I am settling into yet another new phase, dear Reader. With my intensive Italian classes behind me, my schedule has become more forgiving and my days have opened up to include a more balanced array of activities. Instead of the daily trudge downtown, I am reveling in morning yoga sessions, private Italian lessons twice a week (close to home!), healthy meal prep, and ample time for reading, writing, and traveling.
Fall finally creeps through our balcony doors, accompanied by its customary air of quiet and introspection – a welcome reprieve from summer’s expansive and social energy. There is something about this time of year that causes me to rejoice in my daily activities, regardless of their simplicity. I water the plants. I go for a run. I read under a blanket. I do these things mindfully, with a sense of purpose that was absent these past few months.
Dinner with the Lazazzeras
Among these daily rituals are my interactions with the characters in the neighborhood. Giorgio and his wife Rosaria live on the first floor of our building, their window is directly next to the main entrance and it serves as Giorgio’s established post, a place from which he can take in all of the comings and goings of the parco. A place, if I’m being honest, dear Reader, where it is impossible to avoid chatting with him.
Giorgio is a small man of about seventy with no hair and a bushy white mustache to match his bushy white eyebrows. His voice is raspy, he moves with an endearing shuffle, and I always get the sense that he’s up to something – he kinda conjures images of the goblin Hoggle from Labyrinth. He catches me in the lobby and insists, yet again, on having Billy and I over for dinner – any day we want!
The truth is, I’ve been skirting Giorgio’s invites for months. He too, rather unfortunately, seems to be in love with me – a declaration he makes when his wife is out of earshot or Billy’s back is turned. Yet again I’m forced to assess whether this attention is truly inappropriate or just sort of silly. On this particular occasion, I extend the benefit of the doubt. We are having dinner with the Lazazzeras.
The Biggest Supper
There are few, if any, cultural exchanges more important than the breaking of bread – especially in Italy. Somehow, sharing in another culture’s culinary delights not only nourishes the body, it also creates time and space for conversation, the exchange of ideas and, more importantly, personal anecdotes. Armed with a torta caprese from the pastry shop around the corner, Billy and I enter Giorgio and Rosaria’s living room.
Our tour of the apartment includes ceramics made by Giorgio himself, photos of their grandchildren in the style of Glamour Shots, and, of course, a shrine to the Virgin Mary. When we get to the kitchen, I offer to help Rosaria with any last-minute food preparation. She proudly opens the oven and reveals that the cooking is already done. My jaw drops at the sheer volume of food being heated for our consumption.
We enjoy crostini followed by several rounds of antipasti. I am surprised to find the conversation flowing freely despite the language barrier. Rosaria speaks no English (“troppo difficile!”) so Billy and I speak Italian while our hosts listen patiently as we formulate, conjugate, and correct our phrases. Giorgio regales us with tales of his days as a poliziotto while Rosaria brings out one course after another. Mentally, I attempt to determine my place in this food marathon: several antipasti, a pasta primi the size of one of my cheat meals, two rounds of contorni… Mamma mia, it has to end soon!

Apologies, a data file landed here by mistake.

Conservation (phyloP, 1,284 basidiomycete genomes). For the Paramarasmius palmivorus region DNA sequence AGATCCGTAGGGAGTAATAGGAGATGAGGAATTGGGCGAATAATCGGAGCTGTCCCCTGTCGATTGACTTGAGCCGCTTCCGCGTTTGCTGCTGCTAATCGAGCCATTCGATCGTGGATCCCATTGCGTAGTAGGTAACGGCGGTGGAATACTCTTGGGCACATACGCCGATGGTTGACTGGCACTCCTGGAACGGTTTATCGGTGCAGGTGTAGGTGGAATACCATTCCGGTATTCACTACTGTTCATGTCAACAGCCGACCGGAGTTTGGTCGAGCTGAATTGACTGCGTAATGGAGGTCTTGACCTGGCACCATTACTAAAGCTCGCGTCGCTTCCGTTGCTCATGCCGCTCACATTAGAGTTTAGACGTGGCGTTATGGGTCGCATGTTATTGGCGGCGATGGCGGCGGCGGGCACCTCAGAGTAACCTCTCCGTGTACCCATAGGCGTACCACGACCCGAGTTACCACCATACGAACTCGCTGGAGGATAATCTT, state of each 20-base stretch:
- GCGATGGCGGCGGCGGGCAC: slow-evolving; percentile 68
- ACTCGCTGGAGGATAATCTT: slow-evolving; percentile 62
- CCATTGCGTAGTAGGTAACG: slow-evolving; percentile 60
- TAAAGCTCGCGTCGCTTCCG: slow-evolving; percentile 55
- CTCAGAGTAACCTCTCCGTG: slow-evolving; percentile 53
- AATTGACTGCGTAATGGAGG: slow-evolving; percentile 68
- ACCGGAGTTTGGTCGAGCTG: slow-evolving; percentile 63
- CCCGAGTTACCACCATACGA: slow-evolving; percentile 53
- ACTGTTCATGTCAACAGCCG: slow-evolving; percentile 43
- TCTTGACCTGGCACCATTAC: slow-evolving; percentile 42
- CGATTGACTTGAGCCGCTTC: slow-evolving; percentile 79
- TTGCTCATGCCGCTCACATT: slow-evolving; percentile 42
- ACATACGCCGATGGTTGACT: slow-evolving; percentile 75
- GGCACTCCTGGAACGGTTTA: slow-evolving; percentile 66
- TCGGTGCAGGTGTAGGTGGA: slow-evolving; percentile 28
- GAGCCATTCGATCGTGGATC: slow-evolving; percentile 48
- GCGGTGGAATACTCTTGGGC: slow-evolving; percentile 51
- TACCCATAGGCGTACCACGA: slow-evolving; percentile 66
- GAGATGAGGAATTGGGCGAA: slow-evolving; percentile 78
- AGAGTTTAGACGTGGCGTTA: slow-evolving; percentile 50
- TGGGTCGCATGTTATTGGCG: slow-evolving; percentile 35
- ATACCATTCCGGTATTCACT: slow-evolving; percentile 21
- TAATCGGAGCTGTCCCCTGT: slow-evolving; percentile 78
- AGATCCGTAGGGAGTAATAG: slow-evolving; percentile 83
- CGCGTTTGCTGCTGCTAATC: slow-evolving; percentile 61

Rosaria disappears into the kitchen (again!) and Billy excuses himself to go to the bathroom, leaving Giorgio and I alone at the table. Immediately, his eyes begin to sparkle and he wiggles his eyebrows mischievously. Oh boy.
“Malia, what is your husband’s name?” he asks.
“Il suo nome è Billy. Giorgio, you know Billy.”
“Yes, yes. Billy is like my son,” he says with a hand over his heart.
“Yes. And I am like your daughter,” I say, seizing the opportunity to clarify our dynamic.
“No! Not you. I love you! So beautiful. You are a very good person.”
Sigh. What can you do? I spot our American neighbor, Brad, walking past the open window. He gives me a quick nod and is gone before I desperately yell, “Brad!! HI!!!”
I turn back to Giorgio, his eyes still a-twinkle. Rosaria returns with a lavish platter of fruit, merely a prequel to the torta we brought for dessert. Billy takes his seat and Giorgio graciously offers to spend every day teaching me Italian. I burst out laughing. L’insegnante Giorgio (The Teacher Giorgio)? Oh, I don’t think so.
Naturally, the conversation turns to our other neighbors. We discuss Pepe (our groundskeeper) and his daughter’s recent wedding. Rosaria and I giggle about a neighbor across the way who frequents his balcony in his undies. Our hosts ask about our wedding and, subsequently, present a leather-bound tome containing photos of their own nuptials some thirty years ago. I flip through slowly, making sure to compliment Rosaria on her dress, her beauty. Giorgio, on the other hand, looks terrified in every photo – we all have a good laugh about that. I flip. And flip. And flip some more. Deftly, I begin to turn more than one page at a time. Alas, it is to no avail, Giorgio and Rosaria kindly redirect me to each page I miss.
Once we have made it through the album, Rosaria asks if we would like to eat the cake or some gelato first. Oh man. Doppio dolce? My wily husband suggests we have them together (in the interest of time, no doubt). Rosaria chuckles and shakes her head. Yes, Americans are always putting gelato on other things! Silly Americans.
We finish dessert and, Christ, caffè as well. Almost five hours and eight or nine courses later, Billy and I begin inching for the door. To the best of my ability, I profusely thank Rosaria for all of her delicious (and positively gut-busting) dishes.
“Una buona serata,” she concludes. A lovely evening.